Something to note again is that these numbers are not perfect. There are many relevant details that are missing from the MET formula above.

That aside, to get a better idea of what all these calories mean in practice, 100 grams of boiled potatoes contain about 87 calories (3).

Calories burned with boxing per time interval

Knowing roughly how many calories your 30-minute (or other time intervals) boxing session burned can be helpful.

Weight Person
1 Minute15 Minutes30 Minutes45 Minutes60 Minutes
125 Pounds (56 kg)8 calories115 calories230 calories346 calories461 calories
155 Pounds (70 kg)10 calories143 calories286 calories428 calories571 calories
185 Pounds (83 kg)11 calories170 calories341 calories511 calories682 calories
215 Pounds (97 kg)13 calories198 calories396 calories594 calories792 calories
Chart of calories burned with boxing in a sparring manner

Calories burned with types of boxing training

You may also wonder how your choice of boxing style influences your results.

In the table below, you can find rough estimations for punching the bag, shadow boxing, in-ring boxing, etc. These numbers are when boxing for 30 minutes.

Boxing Type
Weight Person
(Punching Bag)
Kick/Muay Thai
125 Pounds (56 kg)162 calories207 calories304 calories378 calories
155 Pounds (70 kg)201 calories256 calories377 calories469 calories
185 Pounds (83 kg)240 calories306 calories450 calories559 calories
215 Pounds (97 kg)279 calories356 calories523 calories650 calories
Calories burned per 30 minutes of boxing with different types of boxing training

Ways to burn more calories with boxing

By now you likely understand that you can influence how much energy you actually burn with boxing. There are a few ways you can see more results than the estimations above.

The first method is making your boxing sessions more intense. That tends to mean implementing faster movements but switching your boxing style can make a difference too.

If you really increase your intensity level enough, you could get some of the afterburn effect mentioned above.

Secondly, you can make the weight you move around heavier.

The most convenient way to do this is by implementing resistance training workouts to build muscle mass.

In theory, you could also wear ankle weights, a quality weighted vest, or weighted gloves.

Lastly, if your body can deal with it and you can fit it into your schedule, spending more time boxing tends to increase how many calories you burn too.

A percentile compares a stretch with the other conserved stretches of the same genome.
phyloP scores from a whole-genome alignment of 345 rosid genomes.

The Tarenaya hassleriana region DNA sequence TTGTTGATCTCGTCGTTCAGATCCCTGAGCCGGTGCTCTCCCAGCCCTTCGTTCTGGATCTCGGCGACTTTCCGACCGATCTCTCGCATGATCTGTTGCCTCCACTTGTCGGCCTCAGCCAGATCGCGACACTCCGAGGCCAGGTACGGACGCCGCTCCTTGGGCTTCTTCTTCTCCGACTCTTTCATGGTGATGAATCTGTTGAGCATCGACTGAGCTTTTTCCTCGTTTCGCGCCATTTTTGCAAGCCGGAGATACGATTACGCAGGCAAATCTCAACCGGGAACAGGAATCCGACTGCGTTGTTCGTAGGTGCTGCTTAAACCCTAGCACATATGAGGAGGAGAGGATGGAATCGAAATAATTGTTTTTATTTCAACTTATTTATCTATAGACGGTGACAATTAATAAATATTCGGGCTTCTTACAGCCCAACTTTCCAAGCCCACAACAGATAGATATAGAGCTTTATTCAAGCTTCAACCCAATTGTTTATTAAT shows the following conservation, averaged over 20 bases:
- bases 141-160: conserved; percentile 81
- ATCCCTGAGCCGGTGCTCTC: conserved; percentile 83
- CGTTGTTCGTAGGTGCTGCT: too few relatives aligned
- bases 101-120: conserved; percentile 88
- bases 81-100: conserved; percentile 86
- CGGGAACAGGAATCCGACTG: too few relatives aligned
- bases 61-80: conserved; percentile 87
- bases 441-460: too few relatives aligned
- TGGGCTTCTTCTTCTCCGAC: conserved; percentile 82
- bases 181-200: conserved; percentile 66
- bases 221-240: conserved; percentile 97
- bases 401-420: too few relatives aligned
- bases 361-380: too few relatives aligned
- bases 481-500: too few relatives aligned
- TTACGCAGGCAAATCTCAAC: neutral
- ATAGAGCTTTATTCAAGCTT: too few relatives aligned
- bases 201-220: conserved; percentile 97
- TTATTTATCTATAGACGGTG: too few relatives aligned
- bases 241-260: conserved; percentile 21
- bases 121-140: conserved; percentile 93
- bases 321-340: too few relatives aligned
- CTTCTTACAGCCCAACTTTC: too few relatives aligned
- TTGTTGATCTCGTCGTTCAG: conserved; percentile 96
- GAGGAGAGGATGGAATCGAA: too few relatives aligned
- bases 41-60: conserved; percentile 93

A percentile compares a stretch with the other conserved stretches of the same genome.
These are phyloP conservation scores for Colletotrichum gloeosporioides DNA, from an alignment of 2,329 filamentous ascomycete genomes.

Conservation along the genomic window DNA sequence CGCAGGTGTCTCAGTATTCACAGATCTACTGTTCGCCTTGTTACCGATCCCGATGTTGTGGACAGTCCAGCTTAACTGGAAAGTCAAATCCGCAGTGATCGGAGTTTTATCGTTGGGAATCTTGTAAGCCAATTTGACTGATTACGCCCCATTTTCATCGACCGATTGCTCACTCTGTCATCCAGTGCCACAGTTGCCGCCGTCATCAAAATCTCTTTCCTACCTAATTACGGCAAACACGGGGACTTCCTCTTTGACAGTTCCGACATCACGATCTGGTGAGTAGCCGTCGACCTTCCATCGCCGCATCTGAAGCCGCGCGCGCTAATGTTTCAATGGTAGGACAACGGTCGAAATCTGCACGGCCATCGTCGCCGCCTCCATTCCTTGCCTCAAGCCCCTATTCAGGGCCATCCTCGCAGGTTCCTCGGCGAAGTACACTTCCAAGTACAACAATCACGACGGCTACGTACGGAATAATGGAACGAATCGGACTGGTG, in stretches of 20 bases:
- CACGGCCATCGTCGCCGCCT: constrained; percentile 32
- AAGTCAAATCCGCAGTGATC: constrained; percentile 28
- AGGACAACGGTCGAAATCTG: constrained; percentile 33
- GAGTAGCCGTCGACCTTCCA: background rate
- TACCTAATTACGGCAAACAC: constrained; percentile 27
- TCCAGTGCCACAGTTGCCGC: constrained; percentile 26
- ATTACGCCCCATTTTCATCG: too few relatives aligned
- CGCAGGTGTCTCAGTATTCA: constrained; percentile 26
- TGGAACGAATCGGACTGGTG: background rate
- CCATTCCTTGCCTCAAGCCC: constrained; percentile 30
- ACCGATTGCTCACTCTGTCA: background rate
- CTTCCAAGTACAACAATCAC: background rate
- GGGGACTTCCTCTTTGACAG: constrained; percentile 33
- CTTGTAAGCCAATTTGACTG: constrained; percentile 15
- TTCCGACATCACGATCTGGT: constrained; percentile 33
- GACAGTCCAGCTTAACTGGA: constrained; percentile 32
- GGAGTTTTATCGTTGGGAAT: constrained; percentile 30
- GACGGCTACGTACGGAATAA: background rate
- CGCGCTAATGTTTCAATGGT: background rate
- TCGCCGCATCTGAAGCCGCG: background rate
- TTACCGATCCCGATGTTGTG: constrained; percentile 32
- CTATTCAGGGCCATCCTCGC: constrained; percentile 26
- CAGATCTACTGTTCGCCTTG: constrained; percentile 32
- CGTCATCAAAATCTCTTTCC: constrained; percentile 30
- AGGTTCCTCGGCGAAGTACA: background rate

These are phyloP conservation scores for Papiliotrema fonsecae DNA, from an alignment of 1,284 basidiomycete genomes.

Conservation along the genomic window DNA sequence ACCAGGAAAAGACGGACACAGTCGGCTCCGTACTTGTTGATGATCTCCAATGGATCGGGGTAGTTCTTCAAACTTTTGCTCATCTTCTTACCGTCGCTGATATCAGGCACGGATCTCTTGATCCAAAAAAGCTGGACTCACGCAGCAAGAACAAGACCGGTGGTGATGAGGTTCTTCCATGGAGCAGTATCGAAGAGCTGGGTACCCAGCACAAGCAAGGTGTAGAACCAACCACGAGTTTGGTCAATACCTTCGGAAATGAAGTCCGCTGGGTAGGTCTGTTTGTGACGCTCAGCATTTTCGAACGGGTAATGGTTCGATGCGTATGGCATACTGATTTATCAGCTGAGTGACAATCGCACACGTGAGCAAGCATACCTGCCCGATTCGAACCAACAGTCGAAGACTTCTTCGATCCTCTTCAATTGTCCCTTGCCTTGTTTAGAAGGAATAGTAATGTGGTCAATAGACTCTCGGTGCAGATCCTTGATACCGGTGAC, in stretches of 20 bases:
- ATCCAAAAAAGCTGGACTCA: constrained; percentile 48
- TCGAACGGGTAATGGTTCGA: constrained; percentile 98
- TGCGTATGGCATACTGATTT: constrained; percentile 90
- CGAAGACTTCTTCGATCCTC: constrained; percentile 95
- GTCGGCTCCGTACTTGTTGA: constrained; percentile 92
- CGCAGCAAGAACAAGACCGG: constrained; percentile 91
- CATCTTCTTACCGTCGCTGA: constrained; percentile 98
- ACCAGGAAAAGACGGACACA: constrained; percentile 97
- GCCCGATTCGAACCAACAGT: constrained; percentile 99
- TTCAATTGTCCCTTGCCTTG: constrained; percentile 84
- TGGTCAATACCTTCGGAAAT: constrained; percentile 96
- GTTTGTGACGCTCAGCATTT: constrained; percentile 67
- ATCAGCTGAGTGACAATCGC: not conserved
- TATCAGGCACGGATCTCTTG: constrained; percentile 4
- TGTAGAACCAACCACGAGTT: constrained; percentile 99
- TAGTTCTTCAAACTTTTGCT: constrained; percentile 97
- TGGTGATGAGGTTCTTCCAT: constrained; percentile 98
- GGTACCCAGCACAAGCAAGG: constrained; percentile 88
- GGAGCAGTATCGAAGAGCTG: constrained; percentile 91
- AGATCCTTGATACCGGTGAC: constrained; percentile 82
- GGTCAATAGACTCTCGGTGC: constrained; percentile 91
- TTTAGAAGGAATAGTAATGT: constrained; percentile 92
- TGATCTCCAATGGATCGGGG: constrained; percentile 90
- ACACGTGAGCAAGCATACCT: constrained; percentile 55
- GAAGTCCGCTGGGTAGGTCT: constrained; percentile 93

Woman boxing to burn calories

How long does it take to see results from boxing?

Burning more calories sounds and is nice but you are likely interested in whether boxing can help weight loss and in what amounts.

Something important to keep in mind is that moving more is not always enough to see weight loss results. You may need to implement changes in other lifestyle areas too.

That aside, if you assume all the calorie-burning comes from body fat, you can get a few rough estimations.

A 185-pound (84 kg) person would burn about 1023 calories or about 0.29 pounds (0.13 kg) of body fat by doing three 30-minute boxing sparring sessions in a week.

After implementing this same boxing workout routine for a month (four weeks), the same person would have burned an extra 1.17 pounds (0.51 kg) of body fat.

Keep in mind that as you lose more weight, boxing will start to burn fewer calories. To see the amount of progress, you will have to keep making positive changes.

Should you do boxing for calorie burning?

There are more effective alternatives too but you can definitely say that boxing can be good for burning a lot of calories in a shorter amount of time.

Especially if you really like boxing you can consider adding this activity to your exercise routine. Enjoying your workouts makes it easier to stay consistent which is helpful for long-term calorie burning.

If you decide to implement boxing or other cardiovascular workouts for this purpose, keep in mind that building some muscle mass with other exercises can be helpful too.

This extra muscle mass helps you burn more calories per minute of these other workouts and the rest of your day.

Lastly, keep in mind that losing weight is not only about the exercise you do. Other lifestyle habits like your nutrition play a big role too.

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Matt Claes founded Weight Loss Made Practical to help people get in shape and stay there after losing 37 pounds and learning the best of the best about weight loss, health, and longevity for over 4 years. Over these years he has become an expert in nutrition, exercise, and other physical health aspects.